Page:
Finally, the original Turtles are pretty great. They do come off as rather unreasonable and why would they pick a fight with the others instantly, but not try to stop the Shredder when he’s apparently been messing up their city all day? Ah well, it gave us an excuse for a quick fight scene. I also liked how they shoved Raphael away when he tried making fun of the 80s versions. Raphael was pretty out of line there. It’s always nice to see that the original version of a character is hardcore, that’s how it should be and the black and white Turtles got the job done.
Turtles Forever gives some closure to various 2003 characters. Karai finally makes the tough call and distances herself from the Shredder, Hun finally became a Turtle, and Splinter has finally realized that there were other Turtles in the multiverse. I do think that the characters were very slow to pick up on what was actually happening here, but not everyone is cut out for time travel right? It was so unnerving that the Turtles didn’t even take prisoners in this show. They blew up one of the humans who got infected by the ooze and was changed into a monster. I was not expecting that and you have to feel bad for the humans, the Turtles shot and ran over all of them. Even 80s April O Neal didn’t have a happy ending as the villains got to her in the end after the Turtles left. The film was certainly a little more intense than you’d expect in some cases while not as intense in other ways.
The film is decently long so there is time for a lot to happen throughout. We get a lot of reunions and the heroes try to make a bunch of plans. It’s where there are some missed opportunities though. The film is long enough where it could have included a lot of other fights or more plot, but it kind of got stuck for a little while as the plot stalled. I have to admit, the movie could have been ever so slightly better with time management. Still, it accomplished what it set out to do by having the Turtles meet, interact, and then team up to fight the big villain. It’s a formula that works.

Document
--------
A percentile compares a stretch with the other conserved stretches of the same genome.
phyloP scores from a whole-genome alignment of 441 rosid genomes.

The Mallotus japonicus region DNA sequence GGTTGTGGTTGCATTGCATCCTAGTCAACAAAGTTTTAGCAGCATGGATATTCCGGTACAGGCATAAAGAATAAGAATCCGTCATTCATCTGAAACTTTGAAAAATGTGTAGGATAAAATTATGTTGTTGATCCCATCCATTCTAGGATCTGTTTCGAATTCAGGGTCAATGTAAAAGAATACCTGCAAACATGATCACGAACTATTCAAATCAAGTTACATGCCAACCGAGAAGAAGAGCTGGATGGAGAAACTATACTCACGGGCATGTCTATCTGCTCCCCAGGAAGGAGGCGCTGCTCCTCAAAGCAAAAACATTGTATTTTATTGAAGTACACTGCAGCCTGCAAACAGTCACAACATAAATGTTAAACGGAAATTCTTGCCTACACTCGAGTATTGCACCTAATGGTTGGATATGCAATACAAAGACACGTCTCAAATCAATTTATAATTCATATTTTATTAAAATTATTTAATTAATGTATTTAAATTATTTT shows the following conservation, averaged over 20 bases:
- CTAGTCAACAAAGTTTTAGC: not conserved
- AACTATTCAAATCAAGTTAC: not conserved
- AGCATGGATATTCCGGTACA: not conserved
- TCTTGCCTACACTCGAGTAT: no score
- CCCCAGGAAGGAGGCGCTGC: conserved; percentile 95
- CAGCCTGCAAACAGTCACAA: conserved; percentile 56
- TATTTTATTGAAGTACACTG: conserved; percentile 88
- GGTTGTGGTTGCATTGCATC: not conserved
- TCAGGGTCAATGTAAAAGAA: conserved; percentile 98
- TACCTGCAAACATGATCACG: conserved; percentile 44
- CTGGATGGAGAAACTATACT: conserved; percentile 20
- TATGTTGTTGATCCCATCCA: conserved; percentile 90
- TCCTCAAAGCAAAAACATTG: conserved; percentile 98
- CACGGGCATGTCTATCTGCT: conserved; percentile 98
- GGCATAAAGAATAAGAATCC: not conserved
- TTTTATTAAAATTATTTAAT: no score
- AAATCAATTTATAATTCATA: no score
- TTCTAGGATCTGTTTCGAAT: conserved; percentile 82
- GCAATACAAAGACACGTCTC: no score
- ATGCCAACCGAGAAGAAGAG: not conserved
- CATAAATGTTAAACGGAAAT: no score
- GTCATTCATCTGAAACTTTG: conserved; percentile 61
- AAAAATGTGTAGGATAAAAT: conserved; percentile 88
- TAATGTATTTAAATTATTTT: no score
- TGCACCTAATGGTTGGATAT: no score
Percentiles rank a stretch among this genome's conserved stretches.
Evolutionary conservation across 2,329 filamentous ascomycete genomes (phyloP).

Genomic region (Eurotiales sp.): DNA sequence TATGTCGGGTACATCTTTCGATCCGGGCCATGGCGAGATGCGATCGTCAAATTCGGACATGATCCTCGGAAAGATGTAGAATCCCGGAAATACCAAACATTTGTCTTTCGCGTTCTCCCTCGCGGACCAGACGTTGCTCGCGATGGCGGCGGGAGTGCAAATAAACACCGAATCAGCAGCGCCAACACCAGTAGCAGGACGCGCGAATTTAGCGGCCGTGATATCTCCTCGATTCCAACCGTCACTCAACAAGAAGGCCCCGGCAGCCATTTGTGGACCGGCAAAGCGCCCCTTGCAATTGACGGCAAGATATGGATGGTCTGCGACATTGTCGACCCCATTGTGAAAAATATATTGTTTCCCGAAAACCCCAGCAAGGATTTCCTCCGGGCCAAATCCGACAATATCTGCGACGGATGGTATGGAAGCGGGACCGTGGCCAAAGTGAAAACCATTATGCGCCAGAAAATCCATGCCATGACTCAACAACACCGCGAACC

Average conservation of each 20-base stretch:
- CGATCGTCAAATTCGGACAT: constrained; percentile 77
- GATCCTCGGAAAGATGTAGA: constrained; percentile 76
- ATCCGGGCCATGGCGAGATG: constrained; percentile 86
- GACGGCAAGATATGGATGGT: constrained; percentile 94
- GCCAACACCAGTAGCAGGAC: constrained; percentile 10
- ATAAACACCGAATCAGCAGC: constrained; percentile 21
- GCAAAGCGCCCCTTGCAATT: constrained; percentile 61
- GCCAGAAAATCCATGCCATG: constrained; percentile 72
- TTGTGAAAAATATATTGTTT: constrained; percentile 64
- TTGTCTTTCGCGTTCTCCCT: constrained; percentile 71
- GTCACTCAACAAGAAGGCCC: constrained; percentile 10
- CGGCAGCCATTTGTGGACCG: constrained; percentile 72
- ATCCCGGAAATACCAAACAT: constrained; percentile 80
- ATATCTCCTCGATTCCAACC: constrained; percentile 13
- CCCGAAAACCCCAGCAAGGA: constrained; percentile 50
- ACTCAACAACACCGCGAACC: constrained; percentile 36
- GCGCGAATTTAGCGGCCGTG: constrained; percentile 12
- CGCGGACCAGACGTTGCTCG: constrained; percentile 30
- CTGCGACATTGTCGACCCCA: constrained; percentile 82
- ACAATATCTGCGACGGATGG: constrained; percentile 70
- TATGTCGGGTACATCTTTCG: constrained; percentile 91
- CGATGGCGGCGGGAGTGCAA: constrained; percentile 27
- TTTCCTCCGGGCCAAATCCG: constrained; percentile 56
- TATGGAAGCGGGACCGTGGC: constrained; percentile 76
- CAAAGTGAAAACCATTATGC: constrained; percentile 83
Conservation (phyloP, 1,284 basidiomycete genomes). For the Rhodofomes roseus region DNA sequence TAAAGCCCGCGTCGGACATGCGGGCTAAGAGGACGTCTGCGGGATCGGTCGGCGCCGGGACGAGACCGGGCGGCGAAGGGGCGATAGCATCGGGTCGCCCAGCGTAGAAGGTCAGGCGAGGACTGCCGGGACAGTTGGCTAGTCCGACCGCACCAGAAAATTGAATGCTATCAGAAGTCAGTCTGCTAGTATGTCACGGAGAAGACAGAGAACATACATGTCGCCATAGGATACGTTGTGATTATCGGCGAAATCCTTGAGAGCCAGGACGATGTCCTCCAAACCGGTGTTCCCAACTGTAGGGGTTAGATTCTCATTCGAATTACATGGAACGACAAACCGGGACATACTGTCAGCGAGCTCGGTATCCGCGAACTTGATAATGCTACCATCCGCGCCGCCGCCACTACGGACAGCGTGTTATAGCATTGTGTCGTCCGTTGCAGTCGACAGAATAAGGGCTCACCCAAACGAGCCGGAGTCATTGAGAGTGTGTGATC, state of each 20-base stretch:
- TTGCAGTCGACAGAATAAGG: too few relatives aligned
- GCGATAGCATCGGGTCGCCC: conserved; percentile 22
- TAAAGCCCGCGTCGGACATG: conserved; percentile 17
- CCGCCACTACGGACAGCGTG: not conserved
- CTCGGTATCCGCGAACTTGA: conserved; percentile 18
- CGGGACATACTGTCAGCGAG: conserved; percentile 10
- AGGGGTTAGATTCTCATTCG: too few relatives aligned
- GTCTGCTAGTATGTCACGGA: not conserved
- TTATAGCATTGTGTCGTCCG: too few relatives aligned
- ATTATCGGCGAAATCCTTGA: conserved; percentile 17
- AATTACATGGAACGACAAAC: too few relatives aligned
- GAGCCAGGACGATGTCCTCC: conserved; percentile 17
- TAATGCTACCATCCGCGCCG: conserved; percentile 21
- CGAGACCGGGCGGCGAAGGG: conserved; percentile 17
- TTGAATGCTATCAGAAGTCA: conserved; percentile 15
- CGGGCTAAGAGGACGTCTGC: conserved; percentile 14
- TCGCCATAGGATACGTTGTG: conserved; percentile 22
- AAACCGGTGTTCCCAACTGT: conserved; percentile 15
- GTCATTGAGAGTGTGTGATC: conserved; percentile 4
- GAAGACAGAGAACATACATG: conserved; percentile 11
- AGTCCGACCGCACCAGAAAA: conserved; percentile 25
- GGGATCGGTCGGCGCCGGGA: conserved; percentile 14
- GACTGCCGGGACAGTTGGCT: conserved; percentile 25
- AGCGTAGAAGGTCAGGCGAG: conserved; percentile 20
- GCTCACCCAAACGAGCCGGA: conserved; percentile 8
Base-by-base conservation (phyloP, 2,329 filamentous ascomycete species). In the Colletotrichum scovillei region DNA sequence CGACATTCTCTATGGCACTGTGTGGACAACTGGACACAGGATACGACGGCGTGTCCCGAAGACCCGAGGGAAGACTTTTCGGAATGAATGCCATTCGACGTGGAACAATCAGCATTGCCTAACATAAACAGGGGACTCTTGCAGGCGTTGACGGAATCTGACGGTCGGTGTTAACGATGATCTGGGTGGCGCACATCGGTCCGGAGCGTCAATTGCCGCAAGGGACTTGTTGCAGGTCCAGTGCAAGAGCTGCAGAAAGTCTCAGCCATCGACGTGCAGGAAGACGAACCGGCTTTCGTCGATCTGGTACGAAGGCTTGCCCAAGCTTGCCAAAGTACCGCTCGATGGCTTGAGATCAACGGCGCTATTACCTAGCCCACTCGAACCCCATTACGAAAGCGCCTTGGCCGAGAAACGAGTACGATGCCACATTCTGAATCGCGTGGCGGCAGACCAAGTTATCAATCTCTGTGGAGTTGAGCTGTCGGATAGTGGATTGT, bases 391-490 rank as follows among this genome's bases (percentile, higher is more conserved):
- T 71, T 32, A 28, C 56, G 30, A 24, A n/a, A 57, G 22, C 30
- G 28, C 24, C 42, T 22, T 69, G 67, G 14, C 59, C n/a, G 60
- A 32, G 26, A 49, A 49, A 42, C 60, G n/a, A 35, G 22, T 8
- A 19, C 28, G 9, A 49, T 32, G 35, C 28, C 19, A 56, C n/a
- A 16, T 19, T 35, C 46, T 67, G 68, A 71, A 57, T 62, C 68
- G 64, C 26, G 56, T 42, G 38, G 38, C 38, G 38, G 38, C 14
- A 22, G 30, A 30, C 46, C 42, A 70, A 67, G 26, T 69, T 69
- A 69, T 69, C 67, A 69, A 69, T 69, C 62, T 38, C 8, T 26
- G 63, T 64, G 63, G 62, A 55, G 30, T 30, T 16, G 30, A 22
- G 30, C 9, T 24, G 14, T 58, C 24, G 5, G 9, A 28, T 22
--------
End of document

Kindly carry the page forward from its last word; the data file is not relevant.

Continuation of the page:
The animation is solid as always. The 2003 style just works really well with everyone. Seeing the 80’s Turtles in this futuristic environment was certainly fun. It was also cool to see the Turtles warp to different areas and then the animation would adjust as needed. That’s always one of the best parts of a crossover, letting the heroes see the other worlds. Of course, the best part is seeing the characters fight each other and we did have a brief skirmish with the original Turtles. As always, the music for Turtles Forever is good. We get to hear all of the classic tunes from the 2003 shows like Hun’s theme and Shredder’s classic sound effect. The action themes also work well and it should feel nostalgic since it’s like watching the show again.
Overall, Turtles Forever is a fun action movie and a good crossover event. Naturally, your enjoyment of the film will range based on how big of a TMNT fan you are. I imagine that people who watched both shows will enjoy it even more than those who watched one. It has good animation and a nice soundtrack to go along with the plot. I would have liked there to have been some more action and maybe a little more danger as well, but Turtles Forever is pretty good at keeping the TMNT tone that you would expect. I’m not sure if I can give it the nod over the CGI TMNT film as the best one in the franchise, but it’s very close. I haven’t seen the other one in a long time so it’s hard to say for sure. Regardless, I look forward to the next big (Non Michael Bay) TMNT film and hopefully we get a big theatrical crossover event someday. Hey…you never know right?